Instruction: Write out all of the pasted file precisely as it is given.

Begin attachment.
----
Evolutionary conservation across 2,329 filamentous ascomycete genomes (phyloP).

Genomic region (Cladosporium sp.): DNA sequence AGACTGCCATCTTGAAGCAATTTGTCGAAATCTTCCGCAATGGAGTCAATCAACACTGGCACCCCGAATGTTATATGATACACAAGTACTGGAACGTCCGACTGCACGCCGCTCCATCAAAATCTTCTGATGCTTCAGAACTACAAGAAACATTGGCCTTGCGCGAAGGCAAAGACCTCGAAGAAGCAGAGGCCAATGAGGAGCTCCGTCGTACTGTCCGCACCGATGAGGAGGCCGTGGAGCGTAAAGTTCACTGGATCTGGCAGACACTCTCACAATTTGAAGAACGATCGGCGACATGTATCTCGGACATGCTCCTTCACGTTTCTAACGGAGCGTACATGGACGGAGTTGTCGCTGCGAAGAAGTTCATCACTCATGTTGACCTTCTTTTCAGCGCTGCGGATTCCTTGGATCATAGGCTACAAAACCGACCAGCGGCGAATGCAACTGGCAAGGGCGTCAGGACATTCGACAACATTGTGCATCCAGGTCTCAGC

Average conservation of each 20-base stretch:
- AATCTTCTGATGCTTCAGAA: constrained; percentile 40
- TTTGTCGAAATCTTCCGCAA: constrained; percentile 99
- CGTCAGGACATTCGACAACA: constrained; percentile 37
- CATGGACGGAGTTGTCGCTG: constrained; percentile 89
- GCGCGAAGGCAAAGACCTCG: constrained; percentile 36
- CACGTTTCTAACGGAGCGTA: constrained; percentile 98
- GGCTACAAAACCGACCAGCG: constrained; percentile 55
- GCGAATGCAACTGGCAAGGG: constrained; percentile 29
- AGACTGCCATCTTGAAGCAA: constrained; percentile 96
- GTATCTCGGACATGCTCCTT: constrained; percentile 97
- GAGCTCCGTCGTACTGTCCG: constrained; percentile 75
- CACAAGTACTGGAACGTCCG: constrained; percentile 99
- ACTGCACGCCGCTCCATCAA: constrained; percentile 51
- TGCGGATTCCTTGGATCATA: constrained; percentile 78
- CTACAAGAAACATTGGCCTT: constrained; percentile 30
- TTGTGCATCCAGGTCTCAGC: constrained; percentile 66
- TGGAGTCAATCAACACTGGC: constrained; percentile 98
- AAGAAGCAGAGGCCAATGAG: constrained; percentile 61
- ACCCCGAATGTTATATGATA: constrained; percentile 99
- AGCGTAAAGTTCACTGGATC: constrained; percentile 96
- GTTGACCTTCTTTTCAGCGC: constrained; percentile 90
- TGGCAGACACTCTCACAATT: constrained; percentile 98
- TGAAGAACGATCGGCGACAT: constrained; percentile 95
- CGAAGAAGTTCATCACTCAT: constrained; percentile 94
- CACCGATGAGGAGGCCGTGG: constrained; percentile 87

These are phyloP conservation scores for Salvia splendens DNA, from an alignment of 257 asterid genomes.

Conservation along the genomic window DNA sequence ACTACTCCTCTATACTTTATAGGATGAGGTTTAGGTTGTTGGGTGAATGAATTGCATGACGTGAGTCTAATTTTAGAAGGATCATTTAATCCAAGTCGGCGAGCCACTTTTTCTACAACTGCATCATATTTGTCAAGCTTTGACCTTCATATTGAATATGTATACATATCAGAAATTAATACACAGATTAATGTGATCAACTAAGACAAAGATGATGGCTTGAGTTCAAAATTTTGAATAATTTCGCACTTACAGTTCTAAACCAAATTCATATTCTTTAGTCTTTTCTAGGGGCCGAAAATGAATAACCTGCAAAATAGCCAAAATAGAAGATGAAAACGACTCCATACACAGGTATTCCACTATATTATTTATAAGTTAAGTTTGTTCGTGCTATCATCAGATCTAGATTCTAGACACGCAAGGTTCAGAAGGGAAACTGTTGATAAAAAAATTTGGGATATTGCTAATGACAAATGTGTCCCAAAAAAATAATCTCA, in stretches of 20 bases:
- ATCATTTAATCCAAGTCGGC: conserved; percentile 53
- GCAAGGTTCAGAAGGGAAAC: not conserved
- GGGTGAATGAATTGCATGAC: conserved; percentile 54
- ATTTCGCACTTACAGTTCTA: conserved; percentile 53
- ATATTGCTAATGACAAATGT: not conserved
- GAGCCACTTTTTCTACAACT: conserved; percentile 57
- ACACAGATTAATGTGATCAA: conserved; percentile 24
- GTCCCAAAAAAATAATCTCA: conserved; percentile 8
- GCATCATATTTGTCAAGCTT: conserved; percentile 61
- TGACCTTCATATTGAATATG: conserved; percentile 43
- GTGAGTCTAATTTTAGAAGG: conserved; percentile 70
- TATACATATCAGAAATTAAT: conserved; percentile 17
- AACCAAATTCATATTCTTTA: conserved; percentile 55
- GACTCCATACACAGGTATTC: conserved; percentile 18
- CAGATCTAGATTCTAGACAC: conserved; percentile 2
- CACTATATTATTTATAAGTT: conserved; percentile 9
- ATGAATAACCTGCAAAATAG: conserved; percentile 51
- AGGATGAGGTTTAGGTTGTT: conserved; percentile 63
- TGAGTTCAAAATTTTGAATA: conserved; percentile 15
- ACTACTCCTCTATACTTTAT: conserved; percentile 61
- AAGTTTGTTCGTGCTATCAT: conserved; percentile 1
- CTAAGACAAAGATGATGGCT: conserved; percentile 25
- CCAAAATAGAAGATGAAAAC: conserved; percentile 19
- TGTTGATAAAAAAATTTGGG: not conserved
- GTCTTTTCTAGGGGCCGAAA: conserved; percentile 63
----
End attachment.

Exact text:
Evolutionary conservation across 2,329 filamentous ascomycete genomes (phyloP).

Genomic region (Cladosporium sp.): DNA sequence AGACTGCCATCTTGAAGCAATTTGTCGAAATCTTCCGCAATGGAGTCAATCAACACTGGCACCCCGAATGTTATATGATACACAAGTACTGGAACGTCCGACTGCACGCCGCTCCATCAAAATCTTCTGATGCTTCAGAACTACAAGAAACATTGGCCTTGCGCGAAGGCAAAGACCTCGAAGAAGCAGAGGCCAATGAGGAGCTCCGTCGTACTGTCCGCACCGATGAGGAGGCCGTGGAGCGTAAAGTTCACTGGATCTGGCAGACACTCTCACAATTTGAAGAACGATCGGCGACATGTATCTCGGACATGCTCCTTCACGTTTCTAACGGAGCGTACATGGACGGAGTTGTCGCTGCGAAGAAGTTCATCACTCATGTTGACCTTCTTTTCAGCGCTGCGGATTCCTTGGATCATAGGCTACAAAACCGACCAGCGGCGAATGCAACTGGCAAGGGCGTCAGGACATTCGACAACATTGTGCATCCAGGTCTCAGC

Average conservation of each 20-base stretch:
- AATCTTCTGATGCTTCAGAA: constrained; percentile 40
- TTTGTCGAAATCTTCCGCAA: constrained; percentile 99
- CGTCAGGACATTCGACAACA: constrained; percentile 37
- CATGGACGGAGTTGTCGCTG: constrained; percentile 89
- GCGCGAAGGCAAAGACCTCG: constrained; percentile 36
- CACGTTTCTAACGGAGCGTA: constrained; percentile 98
- GGCTACAAAACCGACCAGCG: constrained; percentile 55
- GCGAATGCAACTGGCAAGGG: constrained; percentile 29
- AGACTGCCATCTTGAAGCAA: constrained; percentile 96
- GTATCTCGGACATGCTCCTT: constrained; percentile 97
- GAGCTCCGTCGTACTGTCCG: constrained; percentile 75
- CACAAGTACTGGAACGTCCG: constrained; percentile 99
- ACTGCACGCCGCTCCATCAA: constrained; percentile 51
- TGCGGATTCCTTGGATCATA: constrained; percentile 78
- CTACAAGAAACATTGGCCTT: constrained; percentile 30
- TTGTGCATCCAGGTCTCAGC: constrained; percentile 66
- TGGAGTCAATCAACACTGGC: constrained; percentile 98
- AAGAAGCAGAGGCCAATGAG: constrained; percentile 61
- ACCCCGAATGTTATATGATA: constrained; percentile 99
- AGCGTAAAGTTCACTGGATC: constrained; percentile 96
- GTTGACCTTCTTTTCAGCGC: constrained; percentile 90
- TGGCAGACACTCTCACAATT: constrained; percentile 98
- TGAAGAACGATCGGCGACAT: constrained; percentile 95
- CGAAGAAGTTCATCACTCAT: constrained; percentile 94
- CACCGATGAGGAGGCCGTGG: constrained; percentile 87

These are phyloP conservation scores for Salvia splendens DNA, from an alignment of 257 asterid genomes.

Conservation along the genomic window DNA sequence ACTACTCCTCTATACTTTATAGGATGAGGTTTAGGTTGTTGGGTGAATGAATTGCATGACGTGAGTCTAATTTTAGAAGGATCATTTAATCCAAGTCGGCGAGCCACTTTTTCTACAACTGCATCATATTTGTCAAGCTTTGACCTTCATATTGAATATGTATACATATCAGAAATTAATACACAGATTAATGTGATCAACTAAGACAAAGATGATGGCTTGAGTTCAAAATTTTGAATAATTTCGCACTTACAGTTCTAAACCAAATTCATATTCTTTAGTCTTTTCTAGGGGCCGAAAATGAATAACCTGCAAAATAGCCAAAATAGAAGATGAAAACGACTCCATACACAGGTATTCCACTATATTATTTATAAGTTAAGTTTGTTCGTGCTATCATCAGATCTAGATTCTAGACACGCAAGGTTCAGAAGGGAAACTGTTGATAAAAAAATTTGGGATATTGCTAATGACAAATGTGTCCCAAAAAAATAATCTCA, in stretches of 20 bases:
- ATCATTTAATCCAAGTCGGC: conserved; percentile 53
- GCAAGGTTCAGAAGGGAAAC: not conserved
- GGGTGAATGAATTGCATGAC: conserved; percentile 54
- ATTTCGCACTTACAGTTCTA: conserved; percentile 53
- ATATTGCTAATGACAAATGT: not conserved
- GAGCCACTTTTTCTACAACT: conserved; percentile 57
- ACACAGATTAATGTGATCAA: conserved; percentile 24
- GTCCCAAAAAAATAATCTCA: conserved; percentile 8
- GCATCATATTTGTCAAGCTT: conserved; percentile 61
- TGACCTTCATATTGAATATG: conserved; percentile 43
- GTGAGTCTAATTTTAGAAGG: conserved; percentile 70
- TATACATATCAGAAATTAAT: conserved; percentile 17
- AACCAAATTCATATTCTTTA: conserved; percentile 55
- GACTCCATACACAGGTATTC: conserved; percentile 18
- CAGATCTAGATTCTAGACAC: conserved; percentile 2
- CACTATATTATTTATAAGTT: conserved; percentile 9
- ATGAATAACCTGCAAAATAG: conserved; percentile 51
- AGGATGAGGTTTAGGTTGTT: conserved; percentile 63
- TGAGTTCAAAATTTTGAATA: conserved; percentile 15
- ACTACTCCTCTATACTTTAT: conserved; percentile 61
- AAGTTTGTTCGTGCTATCAT: conserved; percentile 1
- CTAAGACAAAGATGATGGCT: conserved; percentile 25
- CCAAAATAGAAGATGAAAAC: conserved; percentile 19
- TGTTGATAAAAAAATTTGGG: not conserved
- GTCTTTTCTAGGGGCCGAAA: conserved; percentile 63